Eye Relief

The MTAC offers an eye relief between 3.5 – 4.0 inches, ideal for the AR-15 platform where the operator wishes to add backup iron sights (BUIS). In addition to the clarity of its glass - which is excellent for a scope of this price range - the real secret to the MTAC’s speed comes from what 3-gun shooters like to call the “eye box”. The eye box is the area behind the scope which your eye can move around in while still seeing through the optic and getting a useable sight picture. Cheap optics with poor eye relief and low exit pupil numbers have small, awful eye boxes, making it hard to get on target quickly.

The MTAC’s eye box at 1x power is the largest and most forgiving I’ve seen in an optic of this type. Transitioning from a “low ready” position with my AR to my shoulder and on target was seamless. The big red ring pops into my field of view extremely quickly giving me an edge on the competition.


The MTAC is a 1-4 variable optic with a 24mm objective, allowing the operator to zoom in and out depending on their preference and as the mission dictates, while the objective gathers enough light to remain clear even in low light environments.

That having been said, the 1x is not a true 1x, but something closer to 1.5x, although I doubt most users will notice the difference, and I personally didn’t find this to be a distraction when using this scope as a reflex sight.

Additionally, the MTAC utilizes a rear focal plan. This is a crucial feature for accuracy as the rear focal plane reticle design creates a situation where the amount of target area covered by the reticle is inversely proportional to magnification; as the magnification is increased, the amount of target area covered by the reticle is decreased.


I opted to purchase Burris’ P.E.P.R. mount for my build. The one-piece cantilever mount with integral rings places the optic 2 inches farther forward to provide extra clearance needed for a night vision device (NVD), add-on magnifier, or long eye relief scope. The “Proper Eye Position Ready” mount also features built-in, two-slot rails on the tops of the rings for convenient mounting of reflex sights or other accessories. Each top ring strap is secured with 6 Torx screws to prevent recoil-induced slippage.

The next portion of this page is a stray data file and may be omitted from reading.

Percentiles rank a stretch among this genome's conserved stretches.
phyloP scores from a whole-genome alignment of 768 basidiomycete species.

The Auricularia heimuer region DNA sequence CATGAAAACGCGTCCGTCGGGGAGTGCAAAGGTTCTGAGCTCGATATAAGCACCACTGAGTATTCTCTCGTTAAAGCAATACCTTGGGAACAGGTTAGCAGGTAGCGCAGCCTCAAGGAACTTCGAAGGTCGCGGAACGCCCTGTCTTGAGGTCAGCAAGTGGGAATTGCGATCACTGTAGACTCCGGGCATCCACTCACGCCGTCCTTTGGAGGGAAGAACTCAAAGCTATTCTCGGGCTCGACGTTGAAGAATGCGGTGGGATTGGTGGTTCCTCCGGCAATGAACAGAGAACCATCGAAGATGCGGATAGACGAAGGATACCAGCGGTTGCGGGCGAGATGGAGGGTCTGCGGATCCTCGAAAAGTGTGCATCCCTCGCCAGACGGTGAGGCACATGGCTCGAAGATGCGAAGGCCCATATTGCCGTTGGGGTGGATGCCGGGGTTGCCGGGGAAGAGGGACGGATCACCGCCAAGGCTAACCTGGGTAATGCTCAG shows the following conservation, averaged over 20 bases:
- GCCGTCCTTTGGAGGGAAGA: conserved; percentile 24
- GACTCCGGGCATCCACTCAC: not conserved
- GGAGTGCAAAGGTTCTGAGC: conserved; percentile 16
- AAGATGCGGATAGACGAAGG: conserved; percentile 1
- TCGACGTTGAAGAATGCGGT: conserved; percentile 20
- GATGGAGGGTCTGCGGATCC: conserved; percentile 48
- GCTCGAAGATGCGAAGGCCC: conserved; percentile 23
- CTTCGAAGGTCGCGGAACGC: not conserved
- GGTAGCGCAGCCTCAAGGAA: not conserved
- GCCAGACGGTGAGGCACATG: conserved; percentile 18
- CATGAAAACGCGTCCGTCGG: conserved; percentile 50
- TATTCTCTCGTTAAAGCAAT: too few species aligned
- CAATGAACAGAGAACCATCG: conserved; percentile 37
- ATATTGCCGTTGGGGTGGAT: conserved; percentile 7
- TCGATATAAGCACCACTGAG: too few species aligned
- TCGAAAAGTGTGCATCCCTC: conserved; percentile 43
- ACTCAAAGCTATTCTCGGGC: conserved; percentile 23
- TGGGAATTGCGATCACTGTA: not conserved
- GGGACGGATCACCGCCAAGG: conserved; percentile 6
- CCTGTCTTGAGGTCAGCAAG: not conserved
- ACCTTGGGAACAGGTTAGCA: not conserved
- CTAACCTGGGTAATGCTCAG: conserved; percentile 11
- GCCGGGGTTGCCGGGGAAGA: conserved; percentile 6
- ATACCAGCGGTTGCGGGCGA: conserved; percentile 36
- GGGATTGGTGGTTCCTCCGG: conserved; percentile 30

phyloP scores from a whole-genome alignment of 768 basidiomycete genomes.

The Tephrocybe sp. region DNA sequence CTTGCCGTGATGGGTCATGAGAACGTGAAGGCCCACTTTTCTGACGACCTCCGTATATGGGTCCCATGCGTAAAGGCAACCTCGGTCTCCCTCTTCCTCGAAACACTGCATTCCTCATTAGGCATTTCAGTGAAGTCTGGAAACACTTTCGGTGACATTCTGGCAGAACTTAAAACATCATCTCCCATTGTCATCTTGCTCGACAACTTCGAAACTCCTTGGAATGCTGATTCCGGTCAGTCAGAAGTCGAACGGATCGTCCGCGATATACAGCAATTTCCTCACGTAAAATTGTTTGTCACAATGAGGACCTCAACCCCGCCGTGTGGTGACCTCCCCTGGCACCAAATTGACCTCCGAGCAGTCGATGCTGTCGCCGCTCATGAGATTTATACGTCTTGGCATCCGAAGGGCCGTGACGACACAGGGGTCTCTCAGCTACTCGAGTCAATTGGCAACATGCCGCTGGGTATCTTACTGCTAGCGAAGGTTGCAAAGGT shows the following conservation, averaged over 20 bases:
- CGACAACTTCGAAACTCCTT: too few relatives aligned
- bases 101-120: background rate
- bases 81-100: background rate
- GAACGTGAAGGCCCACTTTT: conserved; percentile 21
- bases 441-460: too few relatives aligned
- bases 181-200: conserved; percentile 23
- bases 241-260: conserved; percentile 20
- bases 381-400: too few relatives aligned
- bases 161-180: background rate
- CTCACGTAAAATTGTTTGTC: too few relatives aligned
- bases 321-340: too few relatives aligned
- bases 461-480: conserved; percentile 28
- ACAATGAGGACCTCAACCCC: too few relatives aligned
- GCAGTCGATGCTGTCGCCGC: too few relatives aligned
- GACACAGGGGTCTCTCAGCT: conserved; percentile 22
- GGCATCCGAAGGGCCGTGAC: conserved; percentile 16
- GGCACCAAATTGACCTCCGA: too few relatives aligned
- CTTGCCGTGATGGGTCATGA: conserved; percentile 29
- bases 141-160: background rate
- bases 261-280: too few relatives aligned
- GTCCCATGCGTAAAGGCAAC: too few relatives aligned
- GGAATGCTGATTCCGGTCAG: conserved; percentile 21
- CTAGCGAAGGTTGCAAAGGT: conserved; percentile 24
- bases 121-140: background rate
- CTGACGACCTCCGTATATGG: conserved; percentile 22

Available in both 30mm or 34mm and a quick detach (QD) mount or side locking bar, the P.E.P.R. locks on tighter than a bank vault to any Mil-Std-1913 rail. The 34mm mount features a built-in 20 MOA, allowing additional adjustments for elevation at extreme distances.  Smooth contours and radiused edges give a streamlined appearance, reduce weight, and prevent snagging.


Every Burris optic is covered by the Burris Forever Warranty. Burris will repair or replace your optic if it is defective and the warranty is automatically transferred to future owners should you decide to sell yours. There are no hidden repair or replacement charge, no warranty card needed, no receipt needed, and no questions asked! Simply contact their customer service, prepay the shipping charges, ship by mail, UPS, or other parcel service to Burris Company, Inc., 331 E. 8th Street, Greeley, CO 80631. Best of all, Burris will reimburse shipping back to you.

Bottom Line

I purchased the MTAC scope with P.E.P.R. mount and FastFire 3 for right around $600 U.S. dollars, making it a great value for the money. The scope can be purchased separately if you wish for about $200 less than the combo package.

In this man’s opinion, the Burris MTAC 1 – 4x24mm is a lot of scope for the money. It’s both fast and accurate.  When the chips are down and time is a luxury, reach for the Burris MTAC, you won’t be disappointed.

Zero Your Turrets – T.O.